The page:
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On Genre Classification: Popular Fantasy and Sci-Fi

From Fallout, to Warhammer 40k to Star Wars, mainstream Sci-fi has spoken. If games, movies, and TV are to be believed, in the future we will have knights in space. It is ironic, then, that fans of such Sci-fi may sometimes bicker with their Fantasy counterparts when both genres have embraced the image of heroes in big bulky armor coming in to save the day. Perhaps the bridge between the two isn’t so big after all. If we look deeper within these universes the line is much blurrier than it first seems.

The list of armored future troopers is long and hits nearly every sci-fi touchstone in every form of media. Video games include Fallout, Halo, and Starcraft. Tabletop games include War Machine and Warhammer 40k. Movies include Star Wars and Avatar. Really, the two most notable exceptions seem to be Star Trek and Firefly, but even these series have roots in folk story arcs.

But why does the overlap exist between the vastly different universes of sci-fi and fantasy? Are followers of both canons cut from the same cloth?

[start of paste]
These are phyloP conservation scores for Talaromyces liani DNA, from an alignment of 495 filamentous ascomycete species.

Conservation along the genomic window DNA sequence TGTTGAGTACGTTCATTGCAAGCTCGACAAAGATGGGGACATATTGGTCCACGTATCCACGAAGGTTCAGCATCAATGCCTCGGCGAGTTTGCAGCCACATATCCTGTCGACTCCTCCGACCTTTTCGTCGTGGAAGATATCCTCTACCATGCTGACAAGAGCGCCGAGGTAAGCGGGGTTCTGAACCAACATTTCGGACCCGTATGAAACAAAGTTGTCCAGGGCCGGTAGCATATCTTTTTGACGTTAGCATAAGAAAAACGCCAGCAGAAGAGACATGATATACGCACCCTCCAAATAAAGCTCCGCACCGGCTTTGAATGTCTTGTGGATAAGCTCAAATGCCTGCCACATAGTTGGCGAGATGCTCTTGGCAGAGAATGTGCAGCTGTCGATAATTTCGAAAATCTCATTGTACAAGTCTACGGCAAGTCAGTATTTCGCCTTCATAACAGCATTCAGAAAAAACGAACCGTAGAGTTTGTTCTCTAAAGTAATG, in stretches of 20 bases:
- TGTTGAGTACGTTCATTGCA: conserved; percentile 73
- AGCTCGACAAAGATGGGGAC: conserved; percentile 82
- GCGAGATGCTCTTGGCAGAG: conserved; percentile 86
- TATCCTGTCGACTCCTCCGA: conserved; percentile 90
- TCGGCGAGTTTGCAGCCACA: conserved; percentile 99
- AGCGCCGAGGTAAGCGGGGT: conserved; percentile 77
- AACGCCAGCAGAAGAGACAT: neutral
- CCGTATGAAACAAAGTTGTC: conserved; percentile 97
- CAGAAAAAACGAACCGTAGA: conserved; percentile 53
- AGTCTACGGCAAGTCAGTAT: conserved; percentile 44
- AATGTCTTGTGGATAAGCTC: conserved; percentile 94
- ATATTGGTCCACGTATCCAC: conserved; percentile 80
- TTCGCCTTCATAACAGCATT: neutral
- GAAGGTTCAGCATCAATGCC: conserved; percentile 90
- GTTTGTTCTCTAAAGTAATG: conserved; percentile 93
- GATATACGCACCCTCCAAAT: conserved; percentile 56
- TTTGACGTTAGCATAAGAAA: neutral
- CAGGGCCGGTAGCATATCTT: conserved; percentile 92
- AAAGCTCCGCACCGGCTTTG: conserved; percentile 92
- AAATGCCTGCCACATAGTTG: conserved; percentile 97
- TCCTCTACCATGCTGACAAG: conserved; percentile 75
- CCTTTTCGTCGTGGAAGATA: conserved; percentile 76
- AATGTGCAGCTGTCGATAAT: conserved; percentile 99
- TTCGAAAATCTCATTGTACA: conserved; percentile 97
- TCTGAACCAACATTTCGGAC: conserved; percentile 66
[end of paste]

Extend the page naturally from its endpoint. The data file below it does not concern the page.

First let’s begin with the storytelling structure commonly known as “The hero’s journey”. This is the structure in which most heroic tales of old were created, and was strictly followed by Tolkin in writing the prolific Lord of the Rings. While a whole college level course could be taught on the subject, the basic structure is this:

…and so on and so forth. There are other elements, such as divine intervention and a female coming in a time of need and a secondary refusal of ‘the quest’, but that’s for another time. The point is that the two biggest pillars of popular Sci-fi and popular Fantasy are actually the same general story.

It’s no bold claim to say that the genres are neighbors, the two live side-by-side clearly. Warcraft and Starcraft are compliments, as well Warhammer Fantasy battles and Warhammer 40k. What I claim is that the two universes acutally have more diversity within themselves rather than against each other. Star Trek weaves in a lot more surrealist elements, nearly becoming Twilight Zone episodes in come cases while A Song of Ice and Fire throws off the idea of purely good verses evil and places flaws in our ‘heros’ and relatability in our ‘villains’. Instead of splitting Lord of Rings and Star Wars and then using those as our flagpoles, we should be putting them together. The statement “Star Wars is Lord of Rings in space” is far more accurate than “A Song of Ice and Fire is Lord of the Rings where the characters get horny”.

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